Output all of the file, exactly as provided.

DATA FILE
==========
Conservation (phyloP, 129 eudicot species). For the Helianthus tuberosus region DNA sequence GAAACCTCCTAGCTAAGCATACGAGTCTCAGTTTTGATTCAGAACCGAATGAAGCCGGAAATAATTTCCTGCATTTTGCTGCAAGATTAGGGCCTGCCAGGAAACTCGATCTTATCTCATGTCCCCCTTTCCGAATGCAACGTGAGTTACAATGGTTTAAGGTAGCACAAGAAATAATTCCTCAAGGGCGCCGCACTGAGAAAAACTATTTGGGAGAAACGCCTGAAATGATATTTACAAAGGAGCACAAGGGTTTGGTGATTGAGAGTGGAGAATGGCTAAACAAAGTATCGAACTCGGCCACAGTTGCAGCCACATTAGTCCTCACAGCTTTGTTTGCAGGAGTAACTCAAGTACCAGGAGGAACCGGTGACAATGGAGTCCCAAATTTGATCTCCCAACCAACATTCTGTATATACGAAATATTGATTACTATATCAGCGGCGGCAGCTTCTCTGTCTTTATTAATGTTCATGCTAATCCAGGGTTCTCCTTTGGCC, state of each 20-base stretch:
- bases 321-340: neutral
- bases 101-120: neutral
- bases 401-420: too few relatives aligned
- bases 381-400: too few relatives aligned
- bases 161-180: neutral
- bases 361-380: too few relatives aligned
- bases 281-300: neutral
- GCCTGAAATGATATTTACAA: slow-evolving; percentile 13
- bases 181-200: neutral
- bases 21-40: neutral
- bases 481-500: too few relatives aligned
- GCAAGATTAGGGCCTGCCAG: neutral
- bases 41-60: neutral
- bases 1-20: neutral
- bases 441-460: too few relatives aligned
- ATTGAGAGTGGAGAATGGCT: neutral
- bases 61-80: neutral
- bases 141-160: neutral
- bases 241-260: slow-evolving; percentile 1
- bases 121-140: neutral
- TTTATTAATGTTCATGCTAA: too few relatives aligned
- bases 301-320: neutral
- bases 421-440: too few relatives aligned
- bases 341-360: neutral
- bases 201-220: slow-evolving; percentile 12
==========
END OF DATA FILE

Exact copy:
Conservation (phyloP, 129 eudicot species). For the Helianthus tuberosus region DNA sequence GAAACCTCCTAGCTAAGCATACGAGTCTCAGTTTTGATTCAGAACCGAATGAAGCCGGAAATAATTTCCTGCATTTTGCTGCAAGATTAGGGCCTGCCAGGAAACTCGATCTTATCTCATGTCCCCCTTTCCGAATGCAACGTGAGTTACAATGGTTTAAGGTAGCACAAGAAATAATTCCTCAAGGGCGCCGCACTGAGAAAAACTATTTGGGAGAAACGCCTGAAATGATATTTACAAAGGAGCACAAGGGTTTGGTGATTGAGAGTGGAGAATGGCTAAACAAAGTATCGAACTCGGCCACAGTTGCAGCCACATTAGTCCTCACAGCTTTGTTTGCAGGAGTAACTCAAGTACCAGGAGGAACCGGTGACAATGGAGTCCCAAATTTGATCTCCCAACCAACATTCTGTATATACGAAATATTGATTACTATATCAGCGGCGGCAGCTTCTCTGTCTTTATTAATGTTCATGCTAATCCAGGGTTCTCCTTTGGCC, state of each 20-base stretch:
- bases 321-340: neutral
- bases 101-120: neutral
- bases 401-420: too few relatives aligned
- bases 381-400: too few relatives aligned
- bases 161-180: neutral
- bases 361-380: too few relatives aligned
- bases 281-300: neutral
- GCCTGAAATGATATTTACAA: slow-evolving; percentile 13
- bases 181-200: neutral
- bases 21-40: neutral
- bases 481-500: too few relatives aligned
- GCAAGATTAGGGCCTGCCAG: neutral
- bases 41-60: neutral
- bases 1-20: neutral
- bases 441-460: too few relatives aligned
- ATTGAGAGTGGAGAATGGCT: neutral
- bases 61-80: neutral
- bases 141-160: neutral
- bases 241-260: slow-evolving; percentile 1
- bases 121-140: neutral
- TTTATTAATGTTCATGCTAA: too few relatives aligned
- bases 301-320: neutral
- bases 421-440: too few relatives aligned
- bases 341-360: neutral
- bases 201-220: slow-evolving; percentile 12